When Do Springer Spaniel Puppies Open Their Eyes? – Lets Find Out!




Springer Spaniel Puppies Open Their Eyes

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Unless you have bred a springer spaniel and you’re going to be the “puppy raiser,” you most likely won’t see your future pup as a newborn.

You have a million questions, and one maybe, “when do springer spaniel puppies open their eyes?

A springer spaniel puppy will generally open its eyes somewhere between 10 and 16 days. When they are born, they stick close to mom, and in the following days, begin crawling around sightless.

In this article, I will cover more about a springer spaniel puppy’s eye, what happens when they open their eyes, how they see, and their view of the world around them.

Springer Spaniels Eyes at Birth

The amount of time that an adult female spaniel carries her puppies is relatively short (around two months) compared with humans. Because of this short time, when the puppies are born, many organs are not fully developed but will continue to form quite quickly.

Your springer puppy will be born blind and with closed eyelids, which is because they are not yet fully formed or functioning. Their eyes are very fragile at this time, and the closed lids protect them from any damage caused by debris, dirt, and bacteria. 

The lids are also a barrier in keeping out any bright sources of light. Your puppy’s optic nerves are not developed fully, and harsh light could damage this nerve.

When Do Springer Spaniel Puppies Open Their Eyes

Once your puppy is between 10 and 16 days old, its eyes should begin to open. This is no hard and fast rule since each pup is different. However, if their eyes haven’t opened by 20 days, it’s time to see a veterinarian.

Puppy’s eyes should never be forced open. This could cause damage, especially if the eye is not yet fully developed.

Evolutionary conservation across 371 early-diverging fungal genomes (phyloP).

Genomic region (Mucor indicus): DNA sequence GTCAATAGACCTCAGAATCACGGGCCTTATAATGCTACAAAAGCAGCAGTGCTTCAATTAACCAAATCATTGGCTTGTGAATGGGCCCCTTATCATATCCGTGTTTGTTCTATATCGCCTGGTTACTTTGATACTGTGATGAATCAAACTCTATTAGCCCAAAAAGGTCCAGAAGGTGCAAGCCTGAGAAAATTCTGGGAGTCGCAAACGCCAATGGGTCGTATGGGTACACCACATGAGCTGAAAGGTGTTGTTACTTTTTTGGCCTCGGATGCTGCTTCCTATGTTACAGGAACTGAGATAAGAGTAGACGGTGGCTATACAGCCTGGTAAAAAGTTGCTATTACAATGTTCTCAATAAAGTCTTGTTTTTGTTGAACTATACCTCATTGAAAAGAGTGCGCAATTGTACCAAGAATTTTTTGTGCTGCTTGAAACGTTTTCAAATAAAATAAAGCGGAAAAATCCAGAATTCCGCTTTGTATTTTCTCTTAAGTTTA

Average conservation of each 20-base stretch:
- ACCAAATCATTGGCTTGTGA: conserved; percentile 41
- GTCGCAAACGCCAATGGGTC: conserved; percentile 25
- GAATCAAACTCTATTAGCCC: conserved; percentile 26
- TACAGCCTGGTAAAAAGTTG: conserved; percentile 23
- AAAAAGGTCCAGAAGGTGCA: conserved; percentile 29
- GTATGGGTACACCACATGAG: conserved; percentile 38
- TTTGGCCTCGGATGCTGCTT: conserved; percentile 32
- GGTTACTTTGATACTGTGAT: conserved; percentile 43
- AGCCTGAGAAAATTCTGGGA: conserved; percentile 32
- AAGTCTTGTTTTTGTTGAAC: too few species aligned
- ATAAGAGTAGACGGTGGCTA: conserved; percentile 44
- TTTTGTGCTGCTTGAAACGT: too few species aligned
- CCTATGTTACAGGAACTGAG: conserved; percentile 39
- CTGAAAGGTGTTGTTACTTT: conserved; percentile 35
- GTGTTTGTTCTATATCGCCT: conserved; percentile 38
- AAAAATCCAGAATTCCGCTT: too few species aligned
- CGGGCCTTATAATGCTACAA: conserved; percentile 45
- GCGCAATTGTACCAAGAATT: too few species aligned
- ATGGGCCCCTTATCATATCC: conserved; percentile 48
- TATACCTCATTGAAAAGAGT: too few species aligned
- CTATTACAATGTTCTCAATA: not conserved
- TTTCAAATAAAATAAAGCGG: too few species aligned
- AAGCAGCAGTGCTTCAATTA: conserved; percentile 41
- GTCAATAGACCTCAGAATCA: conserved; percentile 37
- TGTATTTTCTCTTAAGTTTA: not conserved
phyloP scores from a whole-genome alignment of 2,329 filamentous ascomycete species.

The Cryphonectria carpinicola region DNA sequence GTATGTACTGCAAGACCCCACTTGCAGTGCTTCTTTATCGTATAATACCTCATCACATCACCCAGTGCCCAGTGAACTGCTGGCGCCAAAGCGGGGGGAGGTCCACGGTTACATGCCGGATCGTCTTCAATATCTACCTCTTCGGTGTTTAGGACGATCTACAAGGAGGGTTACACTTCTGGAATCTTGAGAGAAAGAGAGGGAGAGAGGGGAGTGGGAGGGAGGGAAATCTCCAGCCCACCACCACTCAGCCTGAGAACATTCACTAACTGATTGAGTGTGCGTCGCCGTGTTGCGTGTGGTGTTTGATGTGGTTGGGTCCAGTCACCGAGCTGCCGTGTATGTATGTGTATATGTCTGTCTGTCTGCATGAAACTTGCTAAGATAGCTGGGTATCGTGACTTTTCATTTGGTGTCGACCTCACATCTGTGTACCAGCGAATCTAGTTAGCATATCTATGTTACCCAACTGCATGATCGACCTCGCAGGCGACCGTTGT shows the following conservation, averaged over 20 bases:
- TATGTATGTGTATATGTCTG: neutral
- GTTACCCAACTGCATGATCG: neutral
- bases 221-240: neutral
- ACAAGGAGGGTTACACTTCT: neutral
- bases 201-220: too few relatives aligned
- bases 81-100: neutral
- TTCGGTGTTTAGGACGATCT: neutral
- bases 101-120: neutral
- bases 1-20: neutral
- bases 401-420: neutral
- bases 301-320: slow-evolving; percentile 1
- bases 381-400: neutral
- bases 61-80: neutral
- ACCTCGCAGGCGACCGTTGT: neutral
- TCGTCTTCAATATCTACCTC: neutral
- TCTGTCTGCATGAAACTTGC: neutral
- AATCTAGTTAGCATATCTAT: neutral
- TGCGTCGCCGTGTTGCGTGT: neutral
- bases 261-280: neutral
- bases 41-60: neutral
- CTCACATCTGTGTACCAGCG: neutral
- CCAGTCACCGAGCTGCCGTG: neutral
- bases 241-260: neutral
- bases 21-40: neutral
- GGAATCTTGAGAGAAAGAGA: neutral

Now Their Eyes are open what can they see?

Spaniel puppies are just a sweet, tumbled jumble of fluff and fur, but when their eyes open, how do they view the world?

When puppies open their eyes, their vision is somewhat blurry, and they can’t see clearly or focus too well. They will not be able to pick out shapes of anything. They will only see shadow and light. Their eyes still need time to develop. Until then, they will see better when light is low, not bright, and it is much easier for them to follow a moving object than one that is stationary.

You may also wonder if your puppy will be colorblind, like everyone’s famous idea that all dogs are colorblind. Are dogs colorblind? The answer is no, not exactly. They can see color and don’t just see in black and white.

Dogs have a different make-up or anatomy of their eyes than humans do. Human eyes have cones located in the retina that allow us to see color. Dog’s eyes also have cones, just not as many, which makes the color spectrum they see different from ours. 

Dogs can see two colors, yellow and blue. This is called dichromatic vision. Humans have trichromatic vision, seeing three colors, red, yellow, and blue. 

The colors that your spaniel will see will not appear as vivid as the colors we see. Since they can’t see red, this color will appear to be somewhat black and white or grey.

Eye color is yet another aspect of your pup’s eyes you will have questions about. Most springer spaniels will have blue eyes that will be somewhat cloudy when they first open their eyes. 

The reason for the blue eyes is that your puppy’s iris contains no melanin or pigment after their birth, and it is this that determines the eye color. 

Some dogs like huskies will keep their blue eyes. Your pup will most likely produce more melanin causing their eyes to change color and darken how dark depends upon the amount of melanin produced. A springer spaniel’s eyes are usually hazel, brown, or black.

Around your puppy’s third week, their eyes will begin to change to the permanent color they will be. This may take up to twelve weeks.

Eye Infection

One problem affecting newborn puppies, either before or after their eyes open, is conjunctivitis or pink eye. Bacteria can infect your spaniel’s eyes from their mother during the process of birth. 

Symptoms can be watery red eyes, crusted or stuck together eyelids, or a pus or mucus discharge. For this infection, it’s best to bring in your veterinarian. 

They will have to open the puppy’s eyelids if they haven’t opened yet and gently flush out their eyes and eyelids to wash out the bacteria. Antibiotic ointment or drops will have to be administered. 

Most of the time, these infections are quickly cleared up. If conjunctivitis is left untreated, damage can occur to the cornea and then vision.

Final Thoughts

Springer spaniel puppies open their eyes between 10 and 16 days old. This is the big reveal of a whole big wide world of exploring and adventures for your new best pal.


Myspringerspaniel.com does not provide veterinary advice. We aim to provide you with information to enable you to make a good decision when making a purchase or to care for your dog.

All content is for informational purposes only and should not be taken as medical advice. If you’re concerned about the health of your pet, you should contact your vet for advice.


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